There’s been a bit of revisionist history about this match, where a few podcasters I’ve heard say that they could have put the belt in Ryback here and made a new headliner. My answer to that is to watch this match. Was it bad? Not at all but Ryback was extremely limited and for CM Punk at the height of his in ring abilities to only be able to get 11 good minutes out of him despite pulling out every trick in the cowardly cheating heel bag says a lot. They literally exhausted everything they could get out of Ryback in 11 minutes on a pay per view while Sheamus and Big Show, two guys saddled with the same kind of reputation, gave us 20 minutes of great big man work with no gimmicks.
The one thing this match, and the program it ran with through the following January, did accomplish was finally get some heel heat on Punk unlike the previous two months of pay per view matches with John Cena. Ryback did not have the 50/50 relationship with the fans so it was easier to get Punk some boos against him, and by matches end the crowd was not feeling him. And in his defense Ryback had gotten pretty hot in this undefeated streak run but a title victory would have been a classic ‘Now what?’ case.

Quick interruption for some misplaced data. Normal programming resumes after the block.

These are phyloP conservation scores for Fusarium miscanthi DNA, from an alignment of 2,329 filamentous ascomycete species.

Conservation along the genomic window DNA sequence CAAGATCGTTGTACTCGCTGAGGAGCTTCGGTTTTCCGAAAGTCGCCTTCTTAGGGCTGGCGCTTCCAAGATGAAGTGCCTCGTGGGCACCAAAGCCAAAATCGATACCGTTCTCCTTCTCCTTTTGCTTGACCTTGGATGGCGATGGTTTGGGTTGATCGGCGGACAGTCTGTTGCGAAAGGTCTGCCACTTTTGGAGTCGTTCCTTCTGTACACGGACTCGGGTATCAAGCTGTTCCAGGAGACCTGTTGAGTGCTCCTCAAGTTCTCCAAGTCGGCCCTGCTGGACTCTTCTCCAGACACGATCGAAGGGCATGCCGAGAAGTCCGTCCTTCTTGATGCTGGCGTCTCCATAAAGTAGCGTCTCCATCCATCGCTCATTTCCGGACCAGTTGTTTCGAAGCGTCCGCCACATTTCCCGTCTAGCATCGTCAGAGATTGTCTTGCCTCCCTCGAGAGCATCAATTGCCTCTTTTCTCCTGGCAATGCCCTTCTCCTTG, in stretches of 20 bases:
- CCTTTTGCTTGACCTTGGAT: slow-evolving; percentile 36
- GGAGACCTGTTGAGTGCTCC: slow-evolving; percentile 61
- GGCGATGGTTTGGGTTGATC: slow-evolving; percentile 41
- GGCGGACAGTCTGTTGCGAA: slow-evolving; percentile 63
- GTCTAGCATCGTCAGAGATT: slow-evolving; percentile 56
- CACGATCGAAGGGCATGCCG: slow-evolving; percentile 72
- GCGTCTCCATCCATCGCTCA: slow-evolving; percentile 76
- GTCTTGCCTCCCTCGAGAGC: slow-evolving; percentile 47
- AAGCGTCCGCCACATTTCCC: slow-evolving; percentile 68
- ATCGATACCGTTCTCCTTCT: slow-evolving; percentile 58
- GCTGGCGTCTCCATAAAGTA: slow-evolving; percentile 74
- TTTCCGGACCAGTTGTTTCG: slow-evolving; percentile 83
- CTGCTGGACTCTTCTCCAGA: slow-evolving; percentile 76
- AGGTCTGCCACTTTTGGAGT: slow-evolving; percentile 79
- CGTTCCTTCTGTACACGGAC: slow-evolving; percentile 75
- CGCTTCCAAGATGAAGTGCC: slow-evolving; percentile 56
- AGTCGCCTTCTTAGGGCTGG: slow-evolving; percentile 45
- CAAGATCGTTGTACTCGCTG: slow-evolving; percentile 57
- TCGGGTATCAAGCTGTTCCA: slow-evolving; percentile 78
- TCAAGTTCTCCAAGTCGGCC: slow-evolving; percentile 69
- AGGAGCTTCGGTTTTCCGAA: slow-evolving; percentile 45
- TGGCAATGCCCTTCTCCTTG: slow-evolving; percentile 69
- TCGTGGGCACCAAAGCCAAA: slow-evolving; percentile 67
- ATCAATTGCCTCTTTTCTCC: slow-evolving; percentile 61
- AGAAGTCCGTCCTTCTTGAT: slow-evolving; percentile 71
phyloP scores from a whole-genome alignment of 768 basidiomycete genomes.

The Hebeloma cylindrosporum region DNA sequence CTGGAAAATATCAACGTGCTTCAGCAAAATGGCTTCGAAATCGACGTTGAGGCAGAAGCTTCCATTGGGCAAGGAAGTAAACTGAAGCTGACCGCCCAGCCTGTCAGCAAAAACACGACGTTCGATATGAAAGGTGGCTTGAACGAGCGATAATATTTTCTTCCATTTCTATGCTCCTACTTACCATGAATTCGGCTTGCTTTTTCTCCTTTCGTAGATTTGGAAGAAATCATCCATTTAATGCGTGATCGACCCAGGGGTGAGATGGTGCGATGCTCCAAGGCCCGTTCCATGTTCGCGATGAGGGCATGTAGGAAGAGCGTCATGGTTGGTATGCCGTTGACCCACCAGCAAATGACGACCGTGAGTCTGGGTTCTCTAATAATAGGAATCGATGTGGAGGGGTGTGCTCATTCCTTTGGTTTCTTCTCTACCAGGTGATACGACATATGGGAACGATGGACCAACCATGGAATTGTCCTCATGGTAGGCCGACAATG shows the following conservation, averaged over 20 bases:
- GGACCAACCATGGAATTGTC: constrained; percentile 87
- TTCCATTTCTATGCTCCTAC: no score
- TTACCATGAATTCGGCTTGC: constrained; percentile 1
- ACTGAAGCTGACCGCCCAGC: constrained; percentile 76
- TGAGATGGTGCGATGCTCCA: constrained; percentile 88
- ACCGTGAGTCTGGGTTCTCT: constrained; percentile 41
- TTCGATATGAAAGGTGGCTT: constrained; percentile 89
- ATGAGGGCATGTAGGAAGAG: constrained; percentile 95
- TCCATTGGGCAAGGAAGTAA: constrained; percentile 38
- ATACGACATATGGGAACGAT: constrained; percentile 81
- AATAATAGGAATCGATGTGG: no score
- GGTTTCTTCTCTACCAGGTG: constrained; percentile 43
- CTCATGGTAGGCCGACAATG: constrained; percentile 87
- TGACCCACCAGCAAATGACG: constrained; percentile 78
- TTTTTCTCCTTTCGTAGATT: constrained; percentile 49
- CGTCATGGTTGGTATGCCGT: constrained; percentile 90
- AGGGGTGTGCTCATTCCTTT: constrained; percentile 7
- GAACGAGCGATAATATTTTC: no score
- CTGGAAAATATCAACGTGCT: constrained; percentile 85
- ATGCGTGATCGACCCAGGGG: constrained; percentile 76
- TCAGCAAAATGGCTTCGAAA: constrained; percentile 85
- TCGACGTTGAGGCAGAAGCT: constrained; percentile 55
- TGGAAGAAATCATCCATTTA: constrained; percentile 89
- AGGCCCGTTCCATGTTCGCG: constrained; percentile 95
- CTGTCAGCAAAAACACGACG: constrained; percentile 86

The match itself was good, a rightly timed quasi sprint to suit a guy who can’t do a whole lot, but the finish was an awful overbooked mess with a crooked referee and a fast count.
Good show. Every match was at least ok, and they all had something positive to offer. A real hidden gem amongst WWE pay per view shows. Another special tidbit is that this was the last pay per view before three guys in all black would jump the rail and change history. The last six years are littered with shows like that came and went but are actually quite good if you go back and watch them again. Definitely recommend this one.